Tangy and subtly sweet with that caramelized flavor from the vinegar, this Balsamic pork adobo with pineapple is a fantastic addition to your holiday meal.
Adobo for the holidays? I used to think too that that was weird. But apparently, adobo and menudo are favorite Christmas dishes for two groups of people:
1. Those who would rather not splurge on pricey food like ham and queso de bola (that’s Edam for non-Filipino readers);
2. Filipinos living abroad who terribly miss dishes they grew up with back home and want loads of comfort food to add nostalgia to the occasion.
Even you who think that adobo is too ordinary to be served on special occasions will change your mind once you’ve tried Alex‘s Balsamic pork adobo with pineapple. Yes, adobo can be tweaked and dressed up without losing its essence.
How did Alex come up with such a twist? I honestly don’t know what inspired her. But I remember the night she cooked it. Sam and I had gone shopping for new plates and bowls and, when we got home, the aroma that greeted us as we opened the front door was amazing. Dinner (for us omnivores) was simmering on the stove but we had to wait some fifteen minutes more for the pork to reach that perfect stage of tenderness.
Why does this adobo recipe work?
For starters, balsamic vinegar is milder than the ubiquitous cane vinegar that we often use to cook adobo. It provides just enough tang while giving the meat a lovely color. For cooks who like to add a little sugar to their adobo to cut down the acidity of the vinegar, you can omit the sugar when using balsamic vinegar.
The saltiness is provided by patis (fermented fish sauce). Only a tablespoonful or so of soy sauce was added toward the end of cooking time to give the dish a richer color.
The pineapple tidbits give off a lovely contrast to the salty-tangy meat.
Balsamic Pork Adobo With PineapplePrint Pin
- 500 grams pork belly
- 1 tablespoon cooking oil
- 6 cloves garlic
- 1 to 2 shallots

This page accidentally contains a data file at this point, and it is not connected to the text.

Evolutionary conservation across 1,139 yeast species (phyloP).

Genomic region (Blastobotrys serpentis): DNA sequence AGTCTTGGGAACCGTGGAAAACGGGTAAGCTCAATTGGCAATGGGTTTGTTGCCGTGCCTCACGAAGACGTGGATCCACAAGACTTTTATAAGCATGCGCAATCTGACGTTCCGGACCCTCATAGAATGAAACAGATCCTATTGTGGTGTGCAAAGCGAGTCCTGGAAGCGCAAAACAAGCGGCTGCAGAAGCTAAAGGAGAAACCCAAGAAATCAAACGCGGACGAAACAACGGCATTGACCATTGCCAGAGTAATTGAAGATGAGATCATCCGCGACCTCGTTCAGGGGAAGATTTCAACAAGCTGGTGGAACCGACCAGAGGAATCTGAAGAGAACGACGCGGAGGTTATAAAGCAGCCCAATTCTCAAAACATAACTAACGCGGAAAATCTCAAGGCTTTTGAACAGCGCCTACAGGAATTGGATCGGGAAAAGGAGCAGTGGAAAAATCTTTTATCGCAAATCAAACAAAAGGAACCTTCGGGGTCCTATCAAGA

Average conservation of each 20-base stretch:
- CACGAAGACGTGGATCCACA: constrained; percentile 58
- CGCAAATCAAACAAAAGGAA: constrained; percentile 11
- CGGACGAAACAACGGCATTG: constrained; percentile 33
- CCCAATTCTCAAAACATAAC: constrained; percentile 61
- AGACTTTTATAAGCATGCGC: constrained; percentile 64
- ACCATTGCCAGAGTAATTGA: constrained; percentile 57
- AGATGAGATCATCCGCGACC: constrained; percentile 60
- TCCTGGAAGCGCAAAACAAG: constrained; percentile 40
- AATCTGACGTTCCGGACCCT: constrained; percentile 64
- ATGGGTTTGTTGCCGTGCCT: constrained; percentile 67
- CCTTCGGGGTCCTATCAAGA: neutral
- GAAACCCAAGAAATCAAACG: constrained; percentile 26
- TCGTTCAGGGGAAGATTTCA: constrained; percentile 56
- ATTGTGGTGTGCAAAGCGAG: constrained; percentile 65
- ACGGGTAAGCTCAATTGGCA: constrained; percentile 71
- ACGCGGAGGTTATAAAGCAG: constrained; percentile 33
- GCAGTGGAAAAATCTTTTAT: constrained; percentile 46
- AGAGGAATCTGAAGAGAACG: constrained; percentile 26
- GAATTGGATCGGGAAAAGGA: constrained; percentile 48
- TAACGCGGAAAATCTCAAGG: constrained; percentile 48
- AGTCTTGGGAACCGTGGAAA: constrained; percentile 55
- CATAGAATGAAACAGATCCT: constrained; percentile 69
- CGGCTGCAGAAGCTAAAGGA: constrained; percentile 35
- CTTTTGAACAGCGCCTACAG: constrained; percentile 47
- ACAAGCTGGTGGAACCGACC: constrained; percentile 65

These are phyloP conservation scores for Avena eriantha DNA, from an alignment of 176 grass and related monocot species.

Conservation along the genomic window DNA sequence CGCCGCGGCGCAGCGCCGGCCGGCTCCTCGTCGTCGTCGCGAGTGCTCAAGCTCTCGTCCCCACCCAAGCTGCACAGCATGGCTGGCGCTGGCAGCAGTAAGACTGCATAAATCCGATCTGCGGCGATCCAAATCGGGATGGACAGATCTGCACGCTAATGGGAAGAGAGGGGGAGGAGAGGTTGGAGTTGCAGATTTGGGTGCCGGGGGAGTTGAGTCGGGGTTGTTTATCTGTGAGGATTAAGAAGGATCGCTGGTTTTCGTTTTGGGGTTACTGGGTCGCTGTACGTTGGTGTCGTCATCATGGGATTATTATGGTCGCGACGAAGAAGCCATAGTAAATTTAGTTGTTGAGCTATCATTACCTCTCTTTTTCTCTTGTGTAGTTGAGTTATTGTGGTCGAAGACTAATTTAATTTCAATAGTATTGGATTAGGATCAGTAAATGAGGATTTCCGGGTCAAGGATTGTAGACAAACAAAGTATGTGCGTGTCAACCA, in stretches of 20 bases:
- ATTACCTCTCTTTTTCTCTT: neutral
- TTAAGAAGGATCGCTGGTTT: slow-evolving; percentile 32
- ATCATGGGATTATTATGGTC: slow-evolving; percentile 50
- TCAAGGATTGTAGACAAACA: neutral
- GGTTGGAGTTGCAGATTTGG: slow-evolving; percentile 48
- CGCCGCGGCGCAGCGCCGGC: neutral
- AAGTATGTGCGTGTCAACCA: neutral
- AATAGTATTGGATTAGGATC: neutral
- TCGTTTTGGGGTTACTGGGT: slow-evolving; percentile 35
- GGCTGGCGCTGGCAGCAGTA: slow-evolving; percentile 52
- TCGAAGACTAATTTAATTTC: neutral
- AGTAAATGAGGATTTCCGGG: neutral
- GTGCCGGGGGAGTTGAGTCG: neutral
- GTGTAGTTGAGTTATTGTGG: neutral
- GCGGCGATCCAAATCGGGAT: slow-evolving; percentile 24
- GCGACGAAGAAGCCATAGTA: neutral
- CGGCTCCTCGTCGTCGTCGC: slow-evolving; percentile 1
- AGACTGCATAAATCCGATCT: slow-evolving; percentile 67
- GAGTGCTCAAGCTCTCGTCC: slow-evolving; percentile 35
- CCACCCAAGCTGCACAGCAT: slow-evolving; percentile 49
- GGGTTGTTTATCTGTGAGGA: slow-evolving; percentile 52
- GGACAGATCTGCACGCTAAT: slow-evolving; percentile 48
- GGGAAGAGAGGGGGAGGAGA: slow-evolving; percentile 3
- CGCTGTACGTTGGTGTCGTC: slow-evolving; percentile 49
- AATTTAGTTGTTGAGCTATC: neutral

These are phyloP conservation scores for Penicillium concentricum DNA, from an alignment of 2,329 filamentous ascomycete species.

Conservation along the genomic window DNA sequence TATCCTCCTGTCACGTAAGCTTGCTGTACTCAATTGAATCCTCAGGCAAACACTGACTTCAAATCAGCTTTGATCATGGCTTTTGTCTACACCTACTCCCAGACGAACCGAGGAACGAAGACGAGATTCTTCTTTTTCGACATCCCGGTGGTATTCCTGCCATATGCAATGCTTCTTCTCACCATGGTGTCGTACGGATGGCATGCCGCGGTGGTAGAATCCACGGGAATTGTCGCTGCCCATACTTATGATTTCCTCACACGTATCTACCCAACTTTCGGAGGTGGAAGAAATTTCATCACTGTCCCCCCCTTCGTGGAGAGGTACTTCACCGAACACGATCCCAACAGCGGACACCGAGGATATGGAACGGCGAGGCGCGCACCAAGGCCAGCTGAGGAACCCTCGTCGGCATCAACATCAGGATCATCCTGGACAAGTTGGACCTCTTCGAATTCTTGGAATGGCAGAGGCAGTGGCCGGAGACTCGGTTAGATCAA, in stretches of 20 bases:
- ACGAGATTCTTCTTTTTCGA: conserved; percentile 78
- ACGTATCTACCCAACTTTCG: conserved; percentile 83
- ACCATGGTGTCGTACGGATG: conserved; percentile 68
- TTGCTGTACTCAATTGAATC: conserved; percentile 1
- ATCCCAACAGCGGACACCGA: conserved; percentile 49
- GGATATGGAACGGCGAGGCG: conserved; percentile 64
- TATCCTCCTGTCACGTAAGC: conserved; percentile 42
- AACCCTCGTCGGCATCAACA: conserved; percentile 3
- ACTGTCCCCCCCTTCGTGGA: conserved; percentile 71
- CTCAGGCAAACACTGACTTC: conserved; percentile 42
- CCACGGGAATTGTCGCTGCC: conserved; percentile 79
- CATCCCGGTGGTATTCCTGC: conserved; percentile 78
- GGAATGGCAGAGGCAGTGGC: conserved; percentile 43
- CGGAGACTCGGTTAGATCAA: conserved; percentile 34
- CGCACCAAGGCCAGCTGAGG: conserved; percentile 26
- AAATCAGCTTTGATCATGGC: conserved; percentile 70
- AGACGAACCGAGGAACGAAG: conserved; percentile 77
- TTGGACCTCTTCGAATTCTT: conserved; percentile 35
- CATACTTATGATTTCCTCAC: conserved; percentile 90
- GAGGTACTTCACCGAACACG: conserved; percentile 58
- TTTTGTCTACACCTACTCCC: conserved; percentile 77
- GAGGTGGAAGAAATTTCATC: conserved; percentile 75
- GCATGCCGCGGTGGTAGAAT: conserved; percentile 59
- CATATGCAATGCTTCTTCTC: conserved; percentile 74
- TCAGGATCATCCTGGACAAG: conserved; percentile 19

- 1/4 to 1/2 teaspoon cracked black pepper
- 2 bay leaves
- 1/4 cup Balsamic vinegar (you may need more)
- 2 tablespoons patis (fermented fish sauce) (you may need more)
- 1 tablespoon soy sauce
- 1/2 cup pineapple tidbits
- sliced scallions to garnish
- Rinse the pork and pat dry with a kitchen towel. Drying the meat is essential for the browning stage.
- Cut the pork into two-inch pieces.
- Smash the garlic and discard the skins. Finely chop or mince the garlic.
- Peel and finely chop the shallots.
- Pour the oil into a heavy pan (a fryer, wide and not too tall, is recommended). Tilt the pan around to allow the oil to coat the entire bottom.
- Spread the pork in the pan. Leave undisturbed for a few minutes to allow to brown.
- Flip the pork over and sear the other side.
- When the pork starts to render fat, add the garlic, shallots, pepper and bay leaves to the pork. Continue browning, stirring often, until the the pork is lightly caramelized.
- Pour in the Balsamic vinegar and patis. Add half a cup of water and stir. Bring to the boil, lower the heat, cover the pan tightly and slow cook the pork until tender.
- Check once in a while. Taste and adjust the seasonings, if needed. If the liquid evaporates too fast, add another quarter cup of water and continue cooking. Repeat if the pork takes longer to cook.
- When the pork is done, drizzle in the soy sauce and stir.
- Throw in the pineapple tidbits.
- Cover the pan and simmer for another ten minutes.
- Sprinkle sliced scallions over the Balsamic pork adobo with pineapple and serve.